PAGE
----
Romans 16 is the very last chapter and the conclusion of Paul’s letter to the Romans. One thing we get to see from this letter is how much Paul appreciated his fellow laborers in Christ, and a good part of this chapter is acknowledgement and praise of their labors in his ministry. What is interesting is that this chapter begins with his commendation of a woman, Phoebe.
We don’t know many things about Phoebe, except that she was crucial to Paul’s ministry. By calling her a servant, he emphasizes that not only was she a faithful sister in Christ but for her important role in furthering the Gospel. It is almost certain Phoebe delivered this letter in person to the church at Rome, which was a huge responsibility.
The name Phoebe means “bright and radiant”, and from what Paul has to say about her, it characterized who she was as a person. She is mentioned in three different ways: a sister in Christ, a servant, and a helper of many.
Romans 16:1 begins by giving the title of servant to Phoebe. Phoebe was a member of the church in Cenchrea, which was a neighboring port city to Cornith, where Paul wrote this letter. Phoebe obviously loved her church; she was involved, she was a worker, and she did so with humility, thus Paul’s commendation. This is an example of a woman we can look to as we understand our role in the Church.
Many times we attend on Sundays, going to Sunday school and maybe a potluck or two, but how many of us can say we are involved? What does it mean to be a servant to the Church? Do we attend the activities, or do we do the hard things? Are we there for our Church leadership, praying for them, and helping them in their efforts to spread the Gospel? I would encourage you sisters, find your role in the church and serve well.
Paul next mentions Priscilla and Aquilla. In Romans 16:3 Paul mentions that they stuck their necks out for him and his ministry. As he continues to mention the couple, he mentions those that meet in their home. The conviction here is simple: are we taking part in discipleship? What are we doing to mentor and disciple those in our local communities and churches. We are to help others grow and mature in Christ, to open our homes, and to be committed to the furthering of the Gospel.
Paul mentions several other friends who are playing an important in his cause, which is to spread the Gospel. After his initial greeting, Paul turns the tables.
Romans 16:17-18 states: “Now I urge you, brothers and sisters, to watch out for those who create divisions and obstacles contrary to the teaching that you learned. Avoid them, because such people do not serve our Lord Christ but their own appetites. They deceive the hearts of the unsuspecting with smooth talk and flattering words.”
Paul warns the readers of this letter, initially warning us, that we need to be careful who we surround ourselves with. There are times we can be vulnerable in what we have learned, and with plenty of false teaching and fluff theology that has slipped into our churches, bookstores, and podcasts, discernment is more important than ever.
Paul continues to say they aren’t out to server the Gospel but their own appetites. Are those we are listening to serving themselves, or are they Gospel-centered? Many times the false teaching can come through flattering words, relatable and humorous stories, and an avoidance of talking about the nature and consequence of our sin. We need to heed Paul’s word, always keep watch, and always be discerning.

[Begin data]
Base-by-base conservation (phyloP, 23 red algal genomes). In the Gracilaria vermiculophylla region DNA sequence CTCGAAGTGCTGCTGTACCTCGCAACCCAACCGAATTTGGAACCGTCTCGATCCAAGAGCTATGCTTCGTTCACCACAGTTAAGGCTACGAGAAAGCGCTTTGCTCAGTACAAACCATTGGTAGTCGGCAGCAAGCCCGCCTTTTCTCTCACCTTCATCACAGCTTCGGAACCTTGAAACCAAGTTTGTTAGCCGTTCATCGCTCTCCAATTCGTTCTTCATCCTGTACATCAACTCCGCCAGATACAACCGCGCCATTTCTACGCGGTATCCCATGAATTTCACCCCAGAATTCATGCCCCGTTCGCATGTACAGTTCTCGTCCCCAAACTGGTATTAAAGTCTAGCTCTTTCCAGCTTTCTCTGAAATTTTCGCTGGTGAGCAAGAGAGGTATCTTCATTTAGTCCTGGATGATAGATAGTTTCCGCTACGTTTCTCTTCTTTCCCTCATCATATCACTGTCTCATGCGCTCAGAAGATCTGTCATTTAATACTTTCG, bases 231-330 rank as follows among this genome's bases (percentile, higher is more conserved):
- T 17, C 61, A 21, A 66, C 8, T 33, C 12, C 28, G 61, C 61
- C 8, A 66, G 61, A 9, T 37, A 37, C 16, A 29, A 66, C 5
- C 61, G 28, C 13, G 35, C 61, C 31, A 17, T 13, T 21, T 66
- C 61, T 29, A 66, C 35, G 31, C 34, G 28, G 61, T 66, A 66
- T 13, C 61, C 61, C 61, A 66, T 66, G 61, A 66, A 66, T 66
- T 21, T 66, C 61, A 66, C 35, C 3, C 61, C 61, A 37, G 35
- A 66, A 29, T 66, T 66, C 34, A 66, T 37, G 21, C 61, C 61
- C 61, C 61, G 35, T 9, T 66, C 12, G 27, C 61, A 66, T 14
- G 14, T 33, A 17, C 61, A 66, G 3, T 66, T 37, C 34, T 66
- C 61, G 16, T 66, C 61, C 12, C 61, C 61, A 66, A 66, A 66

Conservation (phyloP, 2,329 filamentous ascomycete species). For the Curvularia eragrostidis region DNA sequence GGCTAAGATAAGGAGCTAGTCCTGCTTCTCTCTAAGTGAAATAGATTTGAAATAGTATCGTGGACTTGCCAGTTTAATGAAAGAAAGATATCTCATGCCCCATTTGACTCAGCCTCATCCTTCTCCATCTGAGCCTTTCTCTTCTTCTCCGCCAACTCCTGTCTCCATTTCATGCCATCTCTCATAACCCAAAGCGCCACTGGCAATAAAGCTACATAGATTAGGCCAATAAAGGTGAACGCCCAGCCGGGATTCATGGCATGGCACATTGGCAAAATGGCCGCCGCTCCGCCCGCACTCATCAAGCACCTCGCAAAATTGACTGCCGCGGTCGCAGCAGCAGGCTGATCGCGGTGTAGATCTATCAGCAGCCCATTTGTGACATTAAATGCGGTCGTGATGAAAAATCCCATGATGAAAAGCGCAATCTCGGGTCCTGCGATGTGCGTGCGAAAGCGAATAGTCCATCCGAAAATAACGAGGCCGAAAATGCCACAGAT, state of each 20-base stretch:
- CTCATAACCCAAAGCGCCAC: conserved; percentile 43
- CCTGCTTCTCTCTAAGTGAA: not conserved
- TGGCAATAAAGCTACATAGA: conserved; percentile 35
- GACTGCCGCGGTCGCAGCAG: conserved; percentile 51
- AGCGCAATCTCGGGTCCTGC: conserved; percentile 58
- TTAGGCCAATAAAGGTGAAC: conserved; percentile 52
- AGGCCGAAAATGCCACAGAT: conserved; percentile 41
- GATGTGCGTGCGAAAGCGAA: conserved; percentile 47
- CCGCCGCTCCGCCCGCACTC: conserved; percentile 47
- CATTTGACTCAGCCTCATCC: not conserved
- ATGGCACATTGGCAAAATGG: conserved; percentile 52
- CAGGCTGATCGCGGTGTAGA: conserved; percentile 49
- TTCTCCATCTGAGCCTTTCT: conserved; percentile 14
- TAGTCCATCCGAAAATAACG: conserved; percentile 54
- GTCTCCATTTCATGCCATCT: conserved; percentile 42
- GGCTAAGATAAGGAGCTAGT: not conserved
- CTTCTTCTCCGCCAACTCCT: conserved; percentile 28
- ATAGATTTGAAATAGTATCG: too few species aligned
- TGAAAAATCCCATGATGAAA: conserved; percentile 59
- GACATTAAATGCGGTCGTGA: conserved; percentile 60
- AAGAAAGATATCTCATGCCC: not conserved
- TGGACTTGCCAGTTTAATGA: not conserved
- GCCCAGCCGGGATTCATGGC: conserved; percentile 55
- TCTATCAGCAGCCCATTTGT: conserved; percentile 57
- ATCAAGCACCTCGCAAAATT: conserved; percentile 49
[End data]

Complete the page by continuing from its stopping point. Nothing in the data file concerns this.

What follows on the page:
Paul concludes the book of Romans with an amazing glorification to God. Even in this letter, Paul wraps up everything he has said in the previous 15 chapters by giving honor and glory to God. He states in verses 25-27:
“Now to him who is able to strengthen you according to my gospel and the proclamation about Jesus Christ, according to the revelation of the mystery kept silent for long ages 26 but now revealed and made known through the prophetic Scriptures, according to the command of the eternal God to advance the obedience of faith among all the Gentiles— to the only wise God, through Jesus Christ—to him be the glory forever! Amen.”
Paul is emphasizing three things in this conclusion. The first thing he concludes with is God himself strengthens us. The Gospel and the proclamation about Jesus Christ strengthen us daily. The next thing he concludes is that with Jesus, the Gospel is the revelation of the mystery kept silent for long ages.
Paul knew His scripture, and Paul knew the mystery and the promise of the Messiah to come. His encounter with Christ made him witness to the truth of the Gospel. As a former murderer, someone who hated the Gospel, Christ revealed Himself, and Paul was reinforcing Jesus is the Messiah and the promise.
His third conclusion is God has commanded him to spread the Gospel among the Gentiles. The emphasis here is that the Gospel is for everyone, and we are all commanded to go and spread the good news. As we see Paul’s final words in the book, “To the only wise God, through Jesus Christ-to Him be the glory forever! Amen”, we see Paul wants no credit. Paul wants every single word he writes to bring glory and honor to Jesus Christ.
Where are we, sisters? Are we serving in our churches and our homes? Are we discerning about what we are letting into our minds and hearts? Are we obedient and glorifying God in our words and actions?
Paul gives a great example here of what that looks like, and through the power of the Holy Spirit, I will take these words to heart and apply these things to my own life. If you have these convictions, ask God to help you live them out as well. I will again conclude with Paul’s words: “to the only wise God, through Jesus Christ—to him be the glory forever! Amen.”